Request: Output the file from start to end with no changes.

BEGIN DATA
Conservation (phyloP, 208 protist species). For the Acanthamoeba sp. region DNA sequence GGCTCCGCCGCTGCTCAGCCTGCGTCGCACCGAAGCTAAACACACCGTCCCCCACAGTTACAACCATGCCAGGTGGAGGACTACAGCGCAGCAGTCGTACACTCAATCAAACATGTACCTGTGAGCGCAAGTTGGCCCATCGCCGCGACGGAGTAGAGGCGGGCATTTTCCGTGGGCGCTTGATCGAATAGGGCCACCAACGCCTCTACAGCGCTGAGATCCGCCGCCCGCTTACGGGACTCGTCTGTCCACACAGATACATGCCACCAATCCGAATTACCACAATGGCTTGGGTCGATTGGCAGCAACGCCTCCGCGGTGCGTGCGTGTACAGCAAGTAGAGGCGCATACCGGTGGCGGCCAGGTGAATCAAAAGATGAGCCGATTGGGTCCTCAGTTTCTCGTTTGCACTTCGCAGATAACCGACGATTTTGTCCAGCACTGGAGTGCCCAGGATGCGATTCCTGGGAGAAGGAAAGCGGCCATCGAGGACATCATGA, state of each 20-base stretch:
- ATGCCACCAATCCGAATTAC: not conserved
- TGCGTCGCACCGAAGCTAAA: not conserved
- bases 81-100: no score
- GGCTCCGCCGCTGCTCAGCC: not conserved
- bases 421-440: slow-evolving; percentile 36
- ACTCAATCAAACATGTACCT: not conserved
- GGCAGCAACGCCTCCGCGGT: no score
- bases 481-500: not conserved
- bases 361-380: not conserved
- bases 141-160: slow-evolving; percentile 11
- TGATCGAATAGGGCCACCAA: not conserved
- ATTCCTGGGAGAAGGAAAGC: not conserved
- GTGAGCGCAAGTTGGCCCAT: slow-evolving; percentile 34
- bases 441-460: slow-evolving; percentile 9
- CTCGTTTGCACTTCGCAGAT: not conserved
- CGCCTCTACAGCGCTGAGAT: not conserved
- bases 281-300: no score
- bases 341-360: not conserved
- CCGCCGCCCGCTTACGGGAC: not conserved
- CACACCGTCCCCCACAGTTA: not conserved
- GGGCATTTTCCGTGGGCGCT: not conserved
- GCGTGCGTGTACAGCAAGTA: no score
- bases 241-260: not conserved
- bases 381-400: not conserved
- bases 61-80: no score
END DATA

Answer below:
Conservation (phyloP, 208 protist species). For the Acanthamoeba sp. region DNA sequence GGCTCCGCCGCTGCTCAGCCTGCGTCGCACCGAAGCTAAACACACCGTCCCCCACAGTTACAACCATGCCAGGTGGAGGACTACAGCGCAGCAGTCGTACACTCAATCAAACATGTACCTGTGAGCGCAAGTTGGCCCATCGCCGCGACGGAGTAGAGGCGGGCATTTTCCGTGGGCGCTTGATCGAATAGGGCCACCAACGCCTCTACAGCGCTGAGATCCGCCGCCCGCTTACGGGACTCGTCTGTCCACACAGATACATGCCACCAATCCGAATTACCACAATGGCTTGGGTCGATTGGCAGCAACGCCTCCGCGGTGCGTGCGTGTACAGCAAGTAGAGGCGCATACCGGTGGCGGCCAGGTGAATCAAAAGATGAGCCGATTGGGTCCTCAGTTTCTCGTTTGCACTTCGCAGATAACCGACGATTTTGTCCAGCACTGGAGTGCCCAGGATGCGATTCCTGGGAGAAGGAAAGCGGCCATCGAGGACATCATGA, state of each 20-base stretch:
- ATGCCACCAATCCGAATTAC: not conserved
- TGCGTCGCACCGAAGCTAAA: not conserved
- bases 81-100: no score
- GGCTCCGCCGCTGCTCAGCC: not conserved
- bases 421-440: slow-evolving; percentile 36
- ACTCAATCAAACATGTACCT: not conserved
- GGCAGCAACGCCTCCGCGGT: no score
- bases 481-500: not conserved
- bases 361-380: not conserved
- bases 141-160: slow-evolving; percentile 11
- TGATCGAATAGGGCCACCAA: not conserved
- ATTCCTGGGAGAAGGAAAGC: not conserved
- GTGAGCGCAAGTTGGCCCAT: slow-evolving; percentile 34
- bases 441-460: slow-evolving; percentile 9
- CTCGTTTGCACTTCGCAGAT: not conserved
- CGCCTCTACAGCGCTGAGAT: not conserved
- bases 281-300: no score
- bases 341-360: not conserved
- CCGCCGCCCGCTTACGGGAC: not conserved
- CACACCGTCCCCCACAGTTA: not conserved
- GGGCATTTTCCGTGGGCGCT: not conserved
- GCGTGCGTGTACAGCAAGTA: no score
- bases 241-260: not conserved
- bases 381-400: not conserved
- bases 61-80: no score